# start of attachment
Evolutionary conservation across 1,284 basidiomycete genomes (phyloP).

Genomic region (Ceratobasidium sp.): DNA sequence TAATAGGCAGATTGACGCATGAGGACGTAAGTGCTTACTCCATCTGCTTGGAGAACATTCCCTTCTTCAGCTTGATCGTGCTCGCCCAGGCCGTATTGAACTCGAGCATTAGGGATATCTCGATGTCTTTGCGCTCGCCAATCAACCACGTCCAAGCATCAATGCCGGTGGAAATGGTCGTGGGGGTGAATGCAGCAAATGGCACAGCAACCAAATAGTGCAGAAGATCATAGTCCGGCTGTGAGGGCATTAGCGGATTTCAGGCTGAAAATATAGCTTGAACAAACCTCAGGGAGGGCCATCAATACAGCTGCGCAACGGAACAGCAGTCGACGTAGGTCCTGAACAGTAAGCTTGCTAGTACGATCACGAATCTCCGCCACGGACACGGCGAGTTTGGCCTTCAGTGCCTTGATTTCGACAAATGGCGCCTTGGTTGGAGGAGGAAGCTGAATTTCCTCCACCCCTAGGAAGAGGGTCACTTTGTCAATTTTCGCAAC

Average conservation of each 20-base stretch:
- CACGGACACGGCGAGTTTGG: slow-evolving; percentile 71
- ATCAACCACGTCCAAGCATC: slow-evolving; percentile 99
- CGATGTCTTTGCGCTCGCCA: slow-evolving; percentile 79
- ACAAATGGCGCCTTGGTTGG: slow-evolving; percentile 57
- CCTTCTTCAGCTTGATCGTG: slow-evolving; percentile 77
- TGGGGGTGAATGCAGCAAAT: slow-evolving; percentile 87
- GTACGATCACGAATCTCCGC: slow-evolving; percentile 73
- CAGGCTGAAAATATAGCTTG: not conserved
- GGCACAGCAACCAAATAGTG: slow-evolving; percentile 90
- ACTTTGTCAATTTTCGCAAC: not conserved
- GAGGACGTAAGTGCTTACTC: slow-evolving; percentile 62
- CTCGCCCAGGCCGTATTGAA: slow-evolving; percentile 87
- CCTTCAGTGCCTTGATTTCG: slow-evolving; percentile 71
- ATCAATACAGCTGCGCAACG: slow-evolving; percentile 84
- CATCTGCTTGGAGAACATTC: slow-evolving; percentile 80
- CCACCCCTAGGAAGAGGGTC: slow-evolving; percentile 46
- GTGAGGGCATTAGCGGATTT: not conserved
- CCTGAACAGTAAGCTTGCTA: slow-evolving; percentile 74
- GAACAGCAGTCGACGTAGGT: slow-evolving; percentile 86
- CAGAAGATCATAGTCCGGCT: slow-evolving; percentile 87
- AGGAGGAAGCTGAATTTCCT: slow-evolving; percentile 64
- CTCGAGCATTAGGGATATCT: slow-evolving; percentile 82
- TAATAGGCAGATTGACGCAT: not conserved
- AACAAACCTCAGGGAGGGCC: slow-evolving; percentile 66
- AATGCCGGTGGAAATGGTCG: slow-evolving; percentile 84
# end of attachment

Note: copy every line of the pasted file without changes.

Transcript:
Evolutionary conservation across 1,284 basidiomycete genomes (phyloP).

Genomic region (Ceratobasidium sp.): DNA sequence TAATAGGCAGATTGACGCATGAGGACGTAAGTGCTTACTCCATCTGCTTGGAGAACATTCCCTTCTTCAGCTTGATCGTGCTCGCCCAGGCCGTATTGAACTCGAGCATTAGGGATATCTCGATGTCTTTGCGCTCGCCAATCAACCACGTCCAAGCATCAATGCCGGTGGAAATGGTCGTGGGGGTGAATGCAGCAAATGGCACAGCAACCAAATAGTGCAGAAGATCATAGTCCGGCTGTGAGGGCATTAGCGGATTTCAGGCTGAAAATATAGCTTGAACAAACCTCAGGGAGGGCCATCAATACAGCTGCGCAACGGAACAGCAGTCGACGTAGGTCCTGAACAGTAAGCTTGCTAGTACGATCACGAATCTCCGCCACGGACACGGCGAGTTTGGCCTTCAGTGCCTTGATTTCGACAAATGGCGCCTTGGTTGGAGGAGGAAGCTGAATTTCCTCCACCCCTAGGAAGAGGGTCACTTTGTCAATTTTCGCAAC

Average conservation of each 20-base stretch:
- CACGGACACGGCGAGTTTGG: slow-evolving; percentile 71
- ATCAACCACGTCCAAGCATC: slow-evolving; percentile 99
- CGATGTCTTTGCGCTCGCCA: slow-evolving; percentile 79
- ACAAATGGCGCCTTGGTTGG: slow-evolving; percentile 57
- CCTTCTTCAGCTTGATCGTG: slow-evolving; percentile 77
- TGGGGGTGAATGCAGCAAAT: slow-evolving; percentile 87
- GTACGATCACGAATCTCCGC: slow-evolving; percentile 73
- CAGGCTGAAAATATAGCTTG: not conserved
- GGCACAGCAACCAAATAGTG: slow-evolving; percentile 90
- ACTTTGTCAATTTTCGCAAC: not conserved
- GAGGACGTAAGTGCTTACTC: slow-evolving; percentile 62
- CTCGCCCAGGCCGTATTGAA: slow-evolving; percentile 87
- CCTTCAGTGCCTTGATTTCG: slow-evolving; percentile 71
- ATCAATACAGCTGCGCAACG: slow-evolving; percentile 84
- CATCTGCTTGGAGAACATTC: slow-evolving; percentile 80
- CCACCCCTAGGAAGAGGGTC: slow-evolving; percentile 46
- GTGAGGGCATTAGCGGATTT: not conserved
- CCTGAACAGTAAGCTTGCTA: slow-evolving; percentile 74
- GAACAGCAGTCGACGTAGGT: slow-evolving; percentile 86
- CAGAAGATCATAGTCCGGCT: slow-evolving; percentile 87
- AGGAGGAAGCTGAATTTCCT: slow-evolving; percentile 64
- CTCGAGCATTAGGGATATCT: slow-evolving; percentile 82
- TAATAGGCAGATTGACGCAT: not conserved
- AACAAACCTCAGGGAGGGCC: slow-evolving; percentile 66
- AATGCCGGTGGAAATGGTCG: slow-evolving; percentile 84